[This is a guest post written by Niko Schultz, a Student Assistant in the Prange Collection.] This is the last post of the series of the censorship of Fraternization during the Allied Occupation of Japan. See Part I and Part II here.
The Top: “Temporary Wife”
In addition to “Chieko in Trouble,” the May 1946 issue of The Top also contained a story called “Temporary Wife,” which was also censored for its depictions of fraternization.
“Temporary Wife” described a business in which an American GI could purchase the services of a young Japanese woman as a concubine during his stay in Japan. Although the solicitation of Japanese prostitutes by American GIs was prohibited during the Occupation, it did take place. SCAP censored any references to such transactions on the grounds that they would “disturb public tranquility.”
“Temporary Wife” was suppressed by the CCD because its entire premise was based on fraternization and solicitation of sex workers. The examiner wrote that the story “disturbs public tranquility” and constituted “destructive criticism of Allies.” In particular, the examiner objected to two passages describing the “temporary wife” businesses and how they operated. One passage explained that a young Japanese woman’s services could be purchased for 70 dollars; the other referred to a system in which GIs could purchase gold, silver, and copper medals and exchange them for Japanese women.
The CCD examiners considered the tone of the story to be “very detestable” and claimed that is was rife with “sensational revelation” and had “no value to educate people.” The article portrayed the conduct of American GIs in Japan in a negative light and could have provoked outrage among readers. In order to avoid anti-SCAP sentiment, the CCD suppressed the entire story; no part of it was allowed to be printed in the final version of the magazine.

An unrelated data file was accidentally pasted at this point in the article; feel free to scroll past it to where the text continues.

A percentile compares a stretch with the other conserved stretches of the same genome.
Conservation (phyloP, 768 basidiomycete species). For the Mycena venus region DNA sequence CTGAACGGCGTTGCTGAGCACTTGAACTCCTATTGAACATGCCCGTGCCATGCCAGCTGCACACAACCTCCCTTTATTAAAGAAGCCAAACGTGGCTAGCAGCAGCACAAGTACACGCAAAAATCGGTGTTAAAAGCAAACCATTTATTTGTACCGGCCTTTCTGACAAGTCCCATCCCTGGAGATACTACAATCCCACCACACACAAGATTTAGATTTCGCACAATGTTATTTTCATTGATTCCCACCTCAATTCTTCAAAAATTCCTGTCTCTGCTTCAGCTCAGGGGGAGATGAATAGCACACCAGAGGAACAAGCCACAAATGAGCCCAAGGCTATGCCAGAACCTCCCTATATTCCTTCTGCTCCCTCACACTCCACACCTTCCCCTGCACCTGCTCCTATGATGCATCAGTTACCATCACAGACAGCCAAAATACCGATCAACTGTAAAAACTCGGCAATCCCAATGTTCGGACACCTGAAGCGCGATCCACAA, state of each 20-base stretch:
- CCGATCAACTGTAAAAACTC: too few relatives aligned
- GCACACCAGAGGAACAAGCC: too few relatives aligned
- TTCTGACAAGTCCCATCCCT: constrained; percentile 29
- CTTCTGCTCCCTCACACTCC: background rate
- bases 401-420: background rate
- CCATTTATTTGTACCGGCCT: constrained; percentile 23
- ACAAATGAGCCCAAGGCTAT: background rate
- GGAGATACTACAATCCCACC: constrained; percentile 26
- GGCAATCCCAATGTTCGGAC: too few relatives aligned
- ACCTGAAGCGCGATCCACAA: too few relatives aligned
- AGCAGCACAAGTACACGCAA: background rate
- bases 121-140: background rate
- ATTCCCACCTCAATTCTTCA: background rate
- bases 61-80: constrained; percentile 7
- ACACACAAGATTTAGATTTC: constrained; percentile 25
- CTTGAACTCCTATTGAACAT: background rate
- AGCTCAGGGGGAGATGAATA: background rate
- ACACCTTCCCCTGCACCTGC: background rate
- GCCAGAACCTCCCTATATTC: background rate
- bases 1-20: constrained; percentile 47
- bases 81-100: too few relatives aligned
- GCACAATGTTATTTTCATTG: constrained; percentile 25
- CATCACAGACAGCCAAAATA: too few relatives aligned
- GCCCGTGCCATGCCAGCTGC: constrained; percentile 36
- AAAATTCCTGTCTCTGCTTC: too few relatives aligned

During the Occupation of Japan, SCAP considered it important for Japanese people to have favorable opinions of the United States and the Occupation. SCAP probably feared that fraternization between American GIs and Japanese women would lead to resentment of the Allied troops. For this reason, fraternization was prohibited for four years during the Occupation.
In spite of SCAP’s non-fraternization policy, however, relationships between GIs and Japanese women were not infrequent. In order to avoid “disturbing the public tranquility,” the CCD censored any references to such fraternization, claiming that such stories misrepresented the actions of American soldiers.
Publications censored for this reason, such as the three articles discussed in this blog post, can be found in the Prange Collection. If you are interested in learning more about fraternization during the United States Occupation of Japan, please consider using the Prange Collection for your research.
Douglas, E. (2013). Sleeping with the Enemy: Japanese War Brides and the American Occupation of Japan. 1-96. Retrieved June 12, 2017, from https://scholarship.tricolib.brynmawr.edu/bitstream/handle/10066/12996/2013DouglasE_thesis.pdf?sequence=1.
Dower, J. W. (2000). Embracing defeat: Japan in the wake of World War II. New York: W.W. Norton & Co./New Press.
McLelland, M. (2012). Sex and Censorship during the Occupation of Japan. The Asia-Pacific Journal, 10(37), 6th ser., 1-29. Retrieved June 12, 2017, from http://apjjf.org/2012/10/37/Mark-McLelland/3827/article.html